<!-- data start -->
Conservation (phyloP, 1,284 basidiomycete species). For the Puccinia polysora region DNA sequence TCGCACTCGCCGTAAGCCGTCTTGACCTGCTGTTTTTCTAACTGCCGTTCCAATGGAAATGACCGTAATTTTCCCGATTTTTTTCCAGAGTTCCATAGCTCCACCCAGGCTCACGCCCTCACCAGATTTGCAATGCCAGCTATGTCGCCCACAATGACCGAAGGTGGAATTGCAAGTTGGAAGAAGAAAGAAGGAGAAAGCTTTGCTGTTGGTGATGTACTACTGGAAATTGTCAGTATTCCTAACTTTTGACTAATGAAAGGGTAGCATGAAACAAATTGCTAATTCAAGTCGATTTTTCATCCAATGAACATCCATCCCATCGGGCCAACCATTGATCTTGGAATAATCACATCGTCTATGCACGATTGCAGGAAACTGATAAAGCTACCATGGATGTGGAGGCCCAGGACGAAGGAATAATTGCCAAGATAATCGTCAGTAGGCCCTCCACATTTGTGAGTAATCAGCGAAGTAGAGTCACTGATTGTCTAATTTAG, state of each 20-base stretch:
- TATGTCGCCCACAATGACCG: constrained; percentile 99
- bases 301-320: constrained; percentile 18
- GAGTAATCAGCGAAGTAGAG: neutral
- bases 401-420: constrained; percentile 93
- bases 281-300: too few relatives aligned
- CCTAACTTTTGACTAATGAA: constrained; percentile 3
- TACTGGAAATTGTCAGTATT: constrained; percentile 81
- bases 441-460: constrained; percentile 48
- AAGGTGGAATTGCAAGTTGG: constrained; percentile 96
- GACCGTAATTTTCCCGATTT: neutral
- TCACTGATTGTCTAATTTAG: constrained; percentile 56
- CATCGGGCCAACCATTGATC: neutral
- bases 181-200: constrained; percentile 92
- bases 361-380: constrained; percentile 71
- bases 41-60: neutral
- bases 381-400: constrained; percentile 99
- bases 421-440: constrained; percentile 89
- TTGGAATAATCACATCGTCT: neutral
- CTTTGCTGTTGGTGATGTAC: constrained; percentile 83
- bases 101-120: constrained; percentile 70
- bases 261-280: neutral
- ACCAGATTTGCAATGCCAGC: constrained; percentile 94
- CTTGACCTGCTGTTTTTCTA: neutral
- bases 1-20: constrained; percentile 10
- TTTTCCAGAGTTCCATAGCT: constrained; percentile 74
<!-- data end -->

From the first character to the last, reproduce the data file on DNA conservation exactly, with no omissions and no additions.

Conservation (phyloP, 1,284 basidiomycete species). For the Puccinia polysora region DNA sequence TCGCACTCGCCGTAAGCCGTCTTGACCTGCTGTTTTTCTAACTGCCGTTCCAATGGAAATGACCGTAATTTTCCCGATTTTTTTCCAGAGTTCCATAGCTCCACCCAGGCTCACGCCCTCACCAGATTTGCAATGCCAGCTATGTCGCCCACAATGACCGAAGGTGGAATTGCAAGTTGGAAGAAGAAAGAAGGAGAAAGCTTTGCTGTTGGTGATGTACTACTGGAAATTGTCAGTATTCCTAACTTTTGACTAATGAAAGGGTAGCATGAAACAAATTGCTAATTCAAGTCGATTTTTCATCCAATGAACATCCATCCCATCGGGCCAACCATTGATCTTGGAATAATCACATCGTCTATGCACGATTGCAGGAAACTGATAAAGCTACCATGGATGTGGAGGCCCAGGACGAAGGAATAATTGCCAAGATAATCGTCAGTAGGCCCTCCACATTTGTGAGTAATCAGCGAAGTAGAGTCACTGATTGTCTAATTTAG, state of each 20-base stretch:
- TATGTCGCCCACAATGACCG: constrained; percentile 99
- bases 301-320: constrained; percentile 18
- GAGTAATCAGCGAAGTAGAG: neutral
- bases 401-420: constrained; percentile 93
- bases 281-300: too few relatives aligned
- CCTAACTTTTGACTAATGAA: constrained; percentile 3
- TACTGGAAATTGTCAGTATT: constrained; percentile 81
- bases 441-460: constrained; percentile 48
- AAGGTGGAATTGCAAGTTGG: constrained; percentile 96
- GACCGTAATTTTCCCGATTT: neutral
- TCACTGATTGTCTAATTTAG: constrained; percentile 56
- CATCGGGCCAACCATTGATC: neutral
- bases 181-200: constrained; percentile 92
- bases 361-380: constrained; percentile 71
- bases 41-60: neutral
- bases 381-400: constrained; percentile 99
- bases 421-440: constrained; percentile 89
- TTGGAATAATCACATCGTCT: neutral
- CTTTGCTGTTGGTGATGTAC: constrained; percentile 83
- bases 101-120: constrained; percentile 70
- bases 261-280: neutral
- ACCAGATTTGCAATGCCAGC: constrained; percentile 94
- CTTGACCTGCTGTTTTTCTA: neutral
- bases 1-20: constrained; percentile 10
- TTTTCCAGAGTTCCATAGCT: constrained; percentile 74